- The Washington Times - Saturday, December 15, 2018


The worst abortions opponents, the ones who give pro-lifers a bad name, are the ones who stand safely away from the pregnant woman, shouting righteously and defiantly of the need to protect the unborn and preserve the sanctity and save the innocence and so forth — and then go home and pat themselves on the back for jobs well done.

As if God’s mission had been accomplished.

As if their righteous indignation meant something.

That’s why what’s taking place in Tennessee seems so significant.

It’s a real learning moment for other states — for the entire pro-life movement, as a matter of fact.

Come January 1, a new law goes into effect in Tennessee that requires women seeking abortions to first undergo ultrasounds, and for those who provide the ultrasounds to offer the women the opportunity to learn the results of the procedures. As Stream.org writes, “the ultrasound report will also be required to document whether or not a heartbeat was detected.”

That’s huge.

That’s huge because it moves abortion from a place of darkness and deception to one of truth. It arms women with the information they need to make choices that are right for their lives.

And really, if the pro-choice crowd is all about choice, as its members claim, this requirement is a no-brainer. It should be applauded all around, by abortion supporters and opponents, by pro-choicers and pro-lifers alike.

It should be implemented in all the states, by all the state legislatures, by all the states’ governors.

After all, as the left likes to say, if it saves just one life — fill in the blank. Well, the blank here is Tennessee’s new law. What’s to be lost with its implementation — but a life perhaps to be gained?

But Tennessee doesn’t just come with the stick.

“Established more than 30 years ago, Portico [headquartered in Murfreesboro, Tennessee] offers free ultrasounds and pregnancy tests to women experiencing an unplanned pregnancy,” Stream.org reported. “Half of the women who walk through our doors fall into the category [of] ‘abortion-minded.’ … Clients of Portico experience the staff’s compassion, hear the truth about life and see an ultrasound. Less than five percent of women are still ‘abortion-minded’ when they walk out the door. Seeing life in that fashion is a striking experience.”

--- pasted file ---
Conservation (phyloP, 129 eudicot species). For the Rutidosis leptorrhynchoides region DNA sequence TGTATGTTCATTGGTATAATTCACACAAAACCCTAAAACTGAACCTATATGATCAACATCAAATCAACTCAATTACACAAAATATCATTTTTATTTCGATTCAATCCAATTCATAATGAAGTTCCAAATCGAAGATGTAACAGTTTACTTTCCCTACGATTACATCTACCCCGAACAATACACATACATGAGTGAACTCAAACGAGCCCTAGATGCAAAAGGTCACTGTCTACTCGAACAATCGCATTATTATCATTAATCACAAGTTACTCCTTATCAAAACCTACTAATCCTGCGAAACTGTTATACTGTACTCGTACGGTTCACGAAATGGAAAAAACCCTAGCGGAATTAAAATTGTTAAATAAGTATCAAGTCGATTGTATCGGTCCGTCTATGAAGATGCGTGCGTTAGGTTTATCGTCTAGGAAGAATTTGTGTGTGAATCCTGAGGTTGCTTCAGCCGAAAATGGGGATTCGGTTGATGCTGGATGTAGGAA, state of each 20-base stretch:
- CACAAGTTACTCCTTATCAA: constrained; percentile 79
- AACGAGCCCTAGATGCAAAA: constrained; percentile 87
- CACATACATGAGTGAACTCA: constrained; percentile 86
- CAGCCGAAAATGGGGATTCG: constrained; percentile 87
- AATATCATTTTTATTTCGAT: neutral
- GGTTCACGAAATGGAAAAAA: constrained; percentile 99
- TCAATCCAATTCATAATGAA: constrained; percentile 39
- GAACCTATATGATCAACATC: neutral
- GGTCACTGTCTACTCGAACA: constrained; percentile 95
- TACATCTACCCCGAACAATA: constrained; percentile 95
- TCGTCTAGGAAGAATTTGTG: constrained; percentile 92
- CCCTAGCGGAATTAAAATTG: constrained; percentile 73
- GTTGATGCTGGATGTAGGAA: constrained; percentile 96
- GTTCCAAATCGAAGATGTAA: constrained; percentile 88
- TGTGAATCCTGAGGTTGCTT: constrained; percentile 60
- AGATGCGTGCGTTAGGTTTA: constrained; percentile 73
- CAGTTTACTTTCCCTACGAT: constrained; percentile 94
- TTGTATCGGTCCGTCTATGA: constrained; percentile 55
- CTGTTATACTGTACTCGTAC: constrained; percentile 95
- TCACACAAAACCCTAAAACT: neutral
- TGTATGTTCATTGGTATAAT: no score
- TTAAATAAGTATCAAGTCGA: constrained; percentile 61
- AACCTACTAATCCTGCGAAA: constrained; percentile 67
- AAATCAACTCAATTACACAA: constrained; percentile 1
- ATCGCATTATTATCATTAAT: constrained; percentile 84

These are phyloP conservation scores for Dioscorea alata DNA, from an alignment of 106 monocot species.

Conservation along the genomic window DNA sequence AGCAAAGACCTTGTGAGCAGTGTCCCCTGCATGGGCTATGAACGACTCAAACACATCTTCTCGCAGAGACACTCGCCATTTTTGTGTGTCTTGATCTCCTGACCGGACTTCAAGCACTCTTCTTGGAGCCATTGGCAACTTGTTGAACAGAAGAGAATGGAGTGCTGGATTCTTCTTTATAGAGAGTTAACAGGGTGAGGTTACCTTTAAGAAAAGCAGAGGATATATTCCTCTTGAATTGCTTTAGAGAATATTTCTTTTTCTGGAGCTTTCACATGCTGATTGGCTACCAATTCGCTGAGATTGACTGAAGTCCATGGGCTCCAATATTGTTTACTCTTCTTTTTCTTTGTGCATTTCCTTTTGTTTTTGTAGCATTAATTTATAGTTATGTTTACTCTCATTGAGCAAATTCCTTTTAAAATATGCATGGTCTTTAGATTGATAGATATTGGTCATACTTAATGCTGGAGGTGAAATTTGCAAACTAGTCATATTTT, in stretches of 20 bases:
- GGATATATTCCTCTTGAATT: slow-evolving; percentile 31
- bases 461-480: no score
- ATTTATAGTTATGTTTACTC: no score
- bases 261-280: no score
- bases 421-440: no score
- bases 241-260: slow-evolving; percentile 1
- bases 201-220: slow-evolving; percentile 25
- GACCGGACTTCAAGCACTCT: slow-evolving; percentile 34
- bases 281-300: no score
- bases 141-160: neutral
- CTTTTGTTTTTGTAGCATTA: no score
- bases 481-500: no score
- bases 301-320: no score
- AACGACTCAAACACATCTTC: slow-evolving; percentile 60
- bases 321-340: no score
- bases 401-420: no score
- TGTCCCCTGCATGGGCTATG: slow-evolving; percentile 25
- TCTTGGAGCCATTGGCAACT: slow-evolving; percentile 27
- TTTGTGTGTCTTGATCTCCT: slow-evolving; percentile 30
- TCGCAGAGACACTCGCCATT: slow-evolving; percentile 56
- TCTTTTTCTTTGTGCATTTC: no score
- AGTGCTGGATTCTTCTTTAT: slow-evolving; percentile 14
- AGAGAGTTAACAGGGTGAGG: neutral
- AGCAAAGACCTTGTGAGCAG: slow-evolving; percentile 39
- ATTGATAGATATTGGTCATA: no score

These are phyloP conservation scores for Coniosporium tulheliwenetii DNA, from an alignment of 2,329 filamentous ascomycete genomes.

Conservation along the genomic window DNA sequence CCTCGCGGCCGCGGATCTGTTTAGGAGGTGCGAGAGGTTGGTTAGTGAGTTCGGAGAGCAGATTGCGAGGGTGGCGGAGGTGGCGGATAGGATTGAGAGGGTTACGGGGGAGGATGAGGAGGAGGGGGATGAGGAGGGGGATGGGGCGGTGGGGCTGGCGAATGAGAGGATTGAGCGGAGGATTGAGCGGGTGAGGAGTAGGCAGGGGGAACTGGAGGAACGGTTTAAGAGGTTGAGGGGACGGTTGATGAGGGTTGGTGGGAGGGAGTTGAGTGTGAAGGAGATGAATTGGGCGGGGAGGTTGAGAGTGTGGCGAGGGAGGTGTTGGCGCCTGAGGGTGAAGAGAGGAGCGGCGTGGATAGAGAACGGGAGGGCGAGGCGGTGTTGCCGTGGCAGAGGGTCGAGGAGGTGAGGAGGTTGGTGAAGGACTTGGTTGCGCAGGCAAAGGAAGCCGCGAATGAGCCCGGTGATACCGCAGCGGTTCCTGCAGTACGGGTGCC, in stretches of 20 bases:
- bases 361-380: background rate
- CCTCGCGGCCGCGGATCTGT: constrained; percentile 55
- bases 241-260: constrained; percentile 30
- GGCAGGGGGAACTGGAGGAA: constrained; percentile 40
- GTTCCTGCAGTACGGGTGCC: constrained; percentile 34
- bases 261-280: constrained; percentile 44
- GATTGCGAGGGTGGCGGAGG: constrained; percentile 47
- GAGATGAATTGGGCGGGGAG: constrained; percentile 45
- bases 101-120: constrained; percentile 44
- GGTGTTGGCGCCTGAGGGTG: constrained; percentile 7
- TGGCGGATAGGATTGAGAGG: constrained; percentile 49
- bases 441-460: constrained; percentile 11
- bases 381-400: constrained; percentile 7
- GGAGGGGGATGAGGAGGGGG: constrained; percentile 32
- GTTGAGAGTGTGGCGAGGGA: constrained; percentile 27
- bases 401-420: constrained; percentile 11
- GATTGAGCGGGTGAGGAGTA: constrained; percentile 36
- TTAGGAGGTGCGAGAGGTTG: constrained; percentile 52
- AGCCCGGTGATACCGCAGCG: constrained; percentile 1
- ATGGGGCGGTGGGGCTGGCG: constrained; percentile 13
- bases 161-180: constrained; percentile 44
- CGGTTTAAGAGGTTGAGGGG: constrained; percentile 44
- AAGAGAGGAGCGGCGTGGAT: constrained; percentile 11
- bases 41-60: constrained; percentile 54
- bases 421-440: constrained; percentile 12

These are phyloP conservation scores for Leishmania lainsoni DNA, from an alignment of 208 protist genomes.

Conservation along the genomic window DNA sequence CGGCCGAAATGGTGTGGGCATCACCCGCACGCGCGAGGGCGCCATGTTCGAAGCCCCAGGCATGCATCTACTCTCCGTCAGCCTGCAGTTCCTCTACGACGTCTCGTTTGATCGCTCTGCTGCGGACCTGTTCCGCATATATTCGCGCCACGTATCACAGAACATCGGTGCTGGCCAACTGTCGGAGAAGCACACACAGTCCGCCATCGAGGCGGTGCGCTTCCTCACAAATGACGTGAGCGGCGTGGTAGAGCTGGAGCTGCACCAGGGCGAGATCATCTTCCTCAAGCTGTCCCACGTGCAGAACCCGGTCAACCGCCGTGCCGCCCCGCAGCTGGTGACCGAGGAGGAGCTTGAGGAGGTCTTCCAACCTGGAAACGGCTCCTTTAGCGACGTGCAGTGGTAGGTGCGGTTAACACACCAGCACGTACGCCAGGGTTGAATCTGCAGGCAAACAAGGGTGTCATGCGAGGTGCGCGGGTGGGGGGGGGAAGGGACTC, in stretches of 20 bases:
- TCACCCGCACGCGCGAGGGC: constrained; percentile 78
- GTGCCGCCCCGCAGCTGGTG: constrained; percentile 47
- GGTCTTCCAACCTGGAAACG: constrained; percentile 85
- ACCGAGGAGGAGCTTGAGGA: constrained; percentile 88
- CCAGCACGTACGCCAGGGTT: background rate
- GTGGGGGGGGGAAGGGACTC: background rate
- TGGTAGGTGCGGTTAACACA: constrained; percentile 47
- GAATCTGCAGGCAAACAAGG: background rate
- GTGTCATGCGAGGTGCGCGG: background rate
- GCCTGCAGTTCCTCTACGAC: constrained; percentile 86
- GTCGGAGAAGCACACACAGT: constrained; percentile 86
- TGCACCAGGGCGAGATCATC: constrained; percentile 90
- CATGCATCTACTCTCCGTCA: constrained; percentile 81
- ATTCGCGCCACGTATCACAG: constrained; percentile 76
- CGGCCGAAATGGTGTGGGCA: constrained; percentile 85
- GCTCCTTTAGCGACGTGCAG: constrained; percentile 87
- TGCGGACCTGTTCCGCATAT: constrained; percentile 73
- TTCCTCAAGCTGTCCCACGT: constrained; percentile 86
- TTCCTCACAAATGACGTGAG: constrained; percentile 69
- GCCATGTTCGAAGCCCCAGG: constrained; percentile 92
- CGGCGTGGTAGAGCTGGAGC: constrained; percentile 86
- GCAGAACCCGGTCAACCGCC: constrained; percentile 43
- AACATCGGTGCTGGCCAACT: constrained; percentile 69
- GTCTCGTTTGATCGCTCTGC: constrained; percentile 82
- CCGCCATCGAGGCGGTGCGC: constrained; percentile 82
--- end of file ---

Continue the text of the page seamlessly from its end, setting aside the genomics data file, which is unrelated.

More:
There’s a lesson to be learned here.

As the government continues to wrestle with the what-to-do about abortion, one crucial element oft goes missing, or at least downplayed: the hands-on help.

“HHS finalized a rule that would allow nearly any employer to claim a moral or religious exemption to Obamacare’s birth control mandate,” Politico wrote in November.

“Mississippi abortion law: Trump inspires wave of strict abortion laws,” Vox wrote, also in November.

“Trump Administration Cracks Down on Abortion Rights One Day After Midterms,” Fortune wrote, again in November.

Well and good, for the pro-life movement, anyway. Rules and regulations are necessary; for far too long, the abortion industry has indeed been allowed to get by with some shady practices, some unhealthful, even dangerous conditions, some outright deceptive and ugly and horrifying acts.

But a pregnant teenager desperate to make her problem go away doesn’t care about that. A pregnant woman who’s been abused and never taught the sanctity of life doesn’t care about that. A pregnant girl who survives on the streets by selling herself as a prostitute doesn’t care about that. Their big concern is: What to do now?

Answers can be gleaned from Tennessee’s two-pronged approach. Answers that teach lessons to all about the need for sticks, yes, but carrots, lots of carrots, too.

Bluntly put, to those who really want to put a stop to abortion, remember and reflect: it’s not law and regulation that’ll do it. It’s not the distribution of Christian literature. It’s not the waving of “Abortion Kills” signage.

Rather, it’s good old-fashioned, get-your-hands-dirty, dig-deep and get-in-the-midst-of-the-battle compassion, love and practical assistance.

It’s one thing to say “don’t abort.” It’s quite another to say “don’t abort” — and then open pockets and pocketbooks to help the desperate pay the way to not abort.

Honestly, less righteous indignation, more compassion and practical assistance, and the abortion industry would cave and crumble and disappear, no laws or court decisions needed.

• Cheryl Chumley can be reached at [email protected] or on Twitter, @ckchumley.

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